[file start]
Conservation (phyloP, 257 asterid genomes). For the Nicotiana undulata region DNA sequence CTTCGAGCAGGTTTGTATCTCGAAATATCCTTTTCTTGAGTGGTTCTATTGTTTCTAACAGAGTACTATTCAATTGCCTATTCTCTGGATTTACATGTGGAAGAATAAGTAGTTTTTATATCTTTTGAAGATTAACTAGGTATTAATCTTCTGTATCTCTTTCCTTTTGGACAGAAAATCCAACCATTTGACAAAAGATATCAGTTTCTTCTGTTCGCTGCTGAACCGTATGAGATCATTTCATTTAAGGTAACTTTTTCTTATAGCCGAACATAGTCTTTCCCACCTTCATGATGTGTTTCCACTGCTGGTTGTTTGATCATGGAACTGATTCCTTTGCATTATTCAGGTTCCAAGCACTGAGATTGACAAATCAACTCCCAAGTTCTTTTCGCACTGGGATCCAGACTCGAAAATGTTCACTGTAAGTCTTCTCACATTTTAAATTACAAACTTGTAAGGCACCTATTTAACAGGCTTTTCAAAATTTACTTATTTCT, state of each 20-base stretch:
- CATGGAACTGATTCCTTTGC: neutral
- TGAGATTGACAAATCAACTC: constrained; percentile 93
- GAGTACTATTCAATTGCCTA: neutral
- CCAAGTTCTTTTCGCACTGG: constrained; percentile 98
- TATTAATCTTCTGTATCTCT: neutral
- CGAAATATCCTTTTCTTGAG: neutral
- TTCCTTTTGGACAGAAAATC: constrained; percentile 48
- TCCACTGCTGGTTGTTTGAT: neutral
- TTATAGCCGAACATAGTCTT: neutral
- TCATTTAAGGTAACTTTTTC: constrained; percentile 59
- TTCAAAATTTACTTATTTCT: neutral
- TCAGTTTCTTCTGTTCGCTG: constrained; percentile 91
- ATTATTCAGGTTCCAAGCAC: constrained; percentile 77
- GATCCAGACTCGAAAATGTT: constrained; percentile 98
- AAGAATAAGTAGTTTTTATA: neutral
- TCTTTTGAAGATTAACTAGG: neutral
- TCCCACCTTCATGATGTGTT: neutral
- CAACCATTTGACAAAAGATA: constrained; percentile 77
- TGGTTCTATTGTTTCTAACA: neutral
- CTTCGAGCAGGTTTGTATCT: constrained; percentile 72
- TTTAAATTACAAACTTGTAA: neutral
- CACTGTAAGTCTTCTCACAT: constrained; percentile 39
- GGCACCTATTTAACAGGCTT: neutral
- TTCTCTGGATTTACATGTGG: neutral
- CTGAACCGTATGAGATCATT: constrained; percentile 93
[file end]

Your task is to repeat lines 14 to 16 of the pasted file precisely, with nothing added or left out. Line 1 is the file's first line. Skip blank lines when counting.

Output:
- ATTATTCAGGTTCCAAGCAC: constrained; percentile 77
- GATCCAGACTCGAAAATGTT: constrained; percentile 98
- AAGAATAAGTAGTTTTTATA: neutral